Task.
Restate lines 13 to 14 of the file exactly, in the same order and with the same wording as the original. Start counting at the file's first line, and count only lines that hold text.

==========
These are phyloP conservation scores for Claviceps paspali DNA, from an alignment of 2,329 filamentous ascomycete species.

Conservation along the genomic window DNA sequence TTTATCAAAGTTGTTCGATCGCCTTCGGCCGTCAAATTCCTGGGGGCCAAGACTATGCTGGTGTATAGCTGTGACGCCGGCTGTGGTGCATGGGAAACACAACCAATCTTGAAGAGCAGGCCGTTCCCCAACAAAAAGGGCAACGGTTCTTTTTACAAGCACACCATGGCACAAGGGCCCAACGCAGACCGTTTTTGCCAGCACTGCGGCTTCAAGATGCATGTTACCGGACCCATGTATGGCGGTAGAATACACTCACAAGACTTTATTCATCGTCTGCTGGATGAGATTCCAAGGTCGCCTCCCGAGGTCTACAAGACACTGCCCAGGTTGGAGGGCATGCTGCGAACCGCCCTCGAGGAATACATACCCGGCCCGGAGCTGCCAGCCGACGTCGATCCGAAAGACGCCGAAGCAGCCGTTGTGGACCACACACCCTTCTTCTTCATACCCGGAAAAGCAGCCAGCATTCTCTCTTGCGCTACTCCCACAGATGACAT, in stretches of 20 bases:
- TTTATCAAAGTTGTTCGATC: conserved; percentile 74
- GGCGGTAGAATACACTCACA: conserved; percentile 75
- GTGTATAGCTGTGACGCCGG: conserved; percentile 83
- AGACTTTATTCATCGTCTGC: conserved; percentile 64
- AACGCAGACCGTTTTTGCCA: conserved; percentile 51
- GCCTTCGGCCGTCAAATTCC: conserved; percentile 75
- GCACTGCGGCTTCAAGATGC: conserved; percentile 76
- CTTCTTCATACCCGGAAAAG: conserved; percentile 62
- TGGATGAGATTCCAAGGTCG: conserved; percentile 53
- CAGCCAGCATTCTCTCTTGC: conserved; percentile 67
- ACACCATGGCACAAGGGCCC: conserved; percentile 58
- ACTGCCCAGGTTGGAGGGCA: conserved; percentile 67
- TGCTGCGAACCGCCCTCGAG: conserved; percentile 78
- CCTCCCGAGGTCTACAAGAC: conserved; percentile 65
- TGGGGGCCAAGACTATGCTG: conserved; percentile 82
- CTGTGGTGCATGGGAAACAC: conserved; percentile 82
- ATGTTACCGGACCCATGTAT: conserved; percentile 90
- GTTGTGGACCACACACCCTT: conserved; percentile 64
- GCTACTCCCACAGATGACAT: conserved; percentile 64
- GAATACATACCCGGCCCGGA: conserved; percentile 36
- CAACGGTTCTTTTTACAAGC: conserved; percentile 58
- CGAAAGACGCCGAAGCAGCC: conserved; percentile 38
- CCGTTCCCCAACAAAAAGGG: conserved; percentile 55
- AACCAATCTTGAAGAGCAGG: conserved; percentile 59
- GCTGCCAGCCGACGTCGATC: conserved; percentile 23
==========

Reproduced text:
- ACACCATGGCACAAGGGCCC: conserved; percentile 58
- ACTGCCCAGGTTGGAGGGCA: conserved; percentile 67